Home staging has gone mainstream and is now widely used to make a home more attractive to potential buyers. According to a 2017 survey by the National Association of REALTORS®, a majority of real estate professionals believe staging increases the sale price of the home anywhere from 1 to 15 percent.
But even if it doesn’t increase the value, most agents agree that staging reduces the amount of time the home sits on the market, which is music to any seller’s ears.
Not all homes need a dramatic makeover, but most homes will benefit from at least a thorough cleaning and culling.
“Staging and preparation can include as little as some fresh paint, but in most cases we also landscape, replace dated light fixtures and hardware, and in many cases refinish hardwood floors, replace countertops, bathroom fixtures, etc.,” says Nicole Kennedy, a home staging expert in Piedmont, Calif.
Read on to learn what industry and design trends we can expect in 2018.
More real estate agents get on board
Lori Matzke, founder of HomeStagingExpert.com, provides home staging workshops around the country in addition to running her own staging business in Minnesota. She’s noticed an increased interest and involvement of real estate agents in the staging process.
“Back when I started staging (in 1999), agents were not interested; they didn’t want to have one more thing on their plate,” Matzke says. “My classes are now 90 to 95 percent agents. I think you’re going to see a lot more agents learning about staging and how to advise their clients, because more and more homeowners are demanding that.”
That doesn’t mean agents will be doing the staging themselves, but they will have an eye for what is needed, and will facilitate the interaction between the seller and the stager. “It really helps the homeowner to have an educated real estate agent,” says Matzke. If the agent has prepped the seller about what needs to be removed and cleaned out, it makes the stager’s job faster and cheaper.
Complete vs. partial staging
Staging can range from small efforts like decluttering to a complete move out and refurnishing. Complete staging of vacant homes is a growing trend, according to Matzke. Whether it’s new or model homes, or the seller has moved out, many stagers today only work with vacant homes.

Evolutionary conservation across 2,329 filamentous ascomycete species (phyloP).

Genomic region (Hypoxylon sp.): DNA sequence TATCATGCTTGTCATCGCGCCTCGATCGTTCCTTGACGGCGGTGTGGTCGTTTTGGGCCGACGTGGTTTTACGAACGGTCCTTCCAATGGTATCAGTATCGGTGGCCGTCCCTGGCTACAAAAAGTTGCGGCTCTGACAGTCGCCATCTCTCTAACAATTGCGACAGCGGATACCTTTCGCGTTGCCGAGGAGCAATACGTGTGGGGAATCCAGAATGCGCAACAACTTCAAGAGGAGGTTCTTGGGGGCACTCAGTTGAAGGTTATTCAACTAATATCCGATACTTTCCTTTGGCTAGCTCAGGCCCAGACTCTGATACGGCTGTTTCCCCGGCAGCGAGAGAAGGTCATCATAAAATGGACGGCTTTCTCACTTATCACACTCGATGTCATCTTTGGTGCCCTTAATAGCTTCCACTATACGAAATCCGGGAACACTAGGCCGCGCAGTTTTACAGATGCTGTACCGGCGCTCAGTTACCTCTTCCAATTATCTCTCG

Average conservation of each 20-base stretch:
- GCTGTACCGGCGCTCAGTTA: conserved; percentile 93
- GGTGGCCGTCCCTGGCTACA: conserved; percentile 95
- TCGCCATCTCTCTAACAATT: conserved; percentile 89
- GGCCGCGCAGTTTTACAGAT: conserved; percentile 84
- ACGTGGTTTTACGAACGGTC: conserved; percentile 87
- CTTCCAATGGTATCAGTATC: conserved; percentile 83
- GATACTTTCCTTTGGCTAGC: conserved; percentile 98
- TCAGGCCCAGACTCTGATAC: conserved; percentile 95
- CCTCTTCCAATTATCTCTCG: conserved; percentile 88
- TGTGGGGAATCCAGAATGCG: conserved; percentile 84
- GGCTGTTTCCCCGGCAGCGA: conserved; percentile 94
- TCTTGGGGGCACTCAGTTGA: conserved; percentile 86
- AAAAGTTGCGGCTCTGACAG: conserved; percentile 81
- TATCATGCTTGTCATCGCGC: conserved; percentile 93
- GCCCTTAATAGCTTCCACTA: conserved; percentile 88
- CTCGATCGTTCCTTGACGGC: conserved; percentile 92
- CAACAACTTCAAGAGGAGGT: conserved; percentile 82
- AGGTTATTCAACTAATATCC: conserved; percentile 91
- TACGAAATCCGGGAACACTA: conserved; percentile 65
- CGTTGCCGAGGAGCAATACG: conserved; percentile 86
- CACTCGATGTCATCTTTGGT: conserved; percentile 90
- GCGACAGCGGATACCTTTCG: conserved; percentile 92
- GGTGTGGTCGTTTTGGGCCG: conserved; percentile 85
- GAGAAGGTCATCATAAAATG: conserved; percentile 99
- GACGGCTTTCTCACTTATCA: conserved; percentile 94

In the booming Bay Area housing market, Kennedy says buyers are accustomed to short sales cycles, so having the home primed and ready is expected.
“Fewer than 10 percent of homes I stage are partial–where we keep some of the furniture and belongings, edit out and add in where needed,” notes Kennedy. “This can be challenging because the staging has to fit in with existing styles and pieces, but it can make more sense to sellers who are staying in the house through the sale.”
Matzke says the complete staging trend isn’t limited to hot real estate markets.
“It’s been trickling down into smaller markets, not just in the larger metropolitan areas,” she notes. The ubiquity of staging on HGTV shows has probably made the idea more palatable to sellers and agents across the county.
Embracing a personal touch
One of the golden rules of staging has long been to keep things neutral to appeal to the widest range of potential buyers. But stagers are increasingly adding a little more design, style, and color to the home.
“Staging is becoming a bit more personal and less stale than it has been in the past,” Kennedy says. “It used to be standard to remove all family photos and personal items from the house, but today’s buyers prefer to see a house with a little personality. They want to see a ‘real’ house that they can imagine themselves in and small, personal details that create an aspirational image can help reach buyers on an emotional level.”
Matzke agrees. “It’s becoming trendy for stagers to do a little mixing with vintage pieces to give it a designer look. I think it gives the place more depth and I’m seeing more chatter about it on blogs.”
Following the design trends
While most of the staging do’s and don’ts will remain the same in 2018, our experts expect some new design trends to emerge in many staged homes next year:
Color: After a few years in which just about every design magazine is covered in gray, Matzke has a bold prediction: Gray is dead. “People are embracing beige and creamy white again,” she says. “I think that’s good because not everybody’s furniture fits with gray.”
Stagers are also increasingly adding a pop of color or an upscale design element to appeal to design-conscious buyers.
“Adding a pop of color in a room through accessories or artwork is common,” says Matzke. “The two big colors I think you’ll see a lot of in 2018 are dark teal and millennial pink … especially if you’re marketing to first-time homebuyers or a younger crowd, you might want to add those colors.”
Floors: It used to be that preparing a home for sale meant replacing old, stained carpet with new carpet, but Matzke says that, too, is changing. “A lot of people are replacing carpeting with wood and faux wood flooring–at least on the main floor,” she adds.
Countertops: While quartz is the latest countertop trend among high-end homes for 2018, Matzke thinks most of America will stick with granite next year because of cost. “Design magazines are pushing quartz, saying it’s going to be the hot trend for 2018,” Matzke says. “And for the really high-end homes they’re probably right, but for a majority of America, I think it’s still going to be granite.”
Glam: Although it sounds counter to the rule of keeping things neutral, HGTV and design magazines have popularized a bit of glam. “For a long time you’ve seen people adding a little bit of rustic, heavy metal designs, but now you’re seeing a lot more shiny metallics,” Matzke says. “Even gold–it adds a bit of bling to the house.”
ABOUT THE AUTHOR: Mary Purcell is a freelance writer and health and finance researcher. She covers homebuying, savings and other personal finance-related topics for MoneyGeek.com.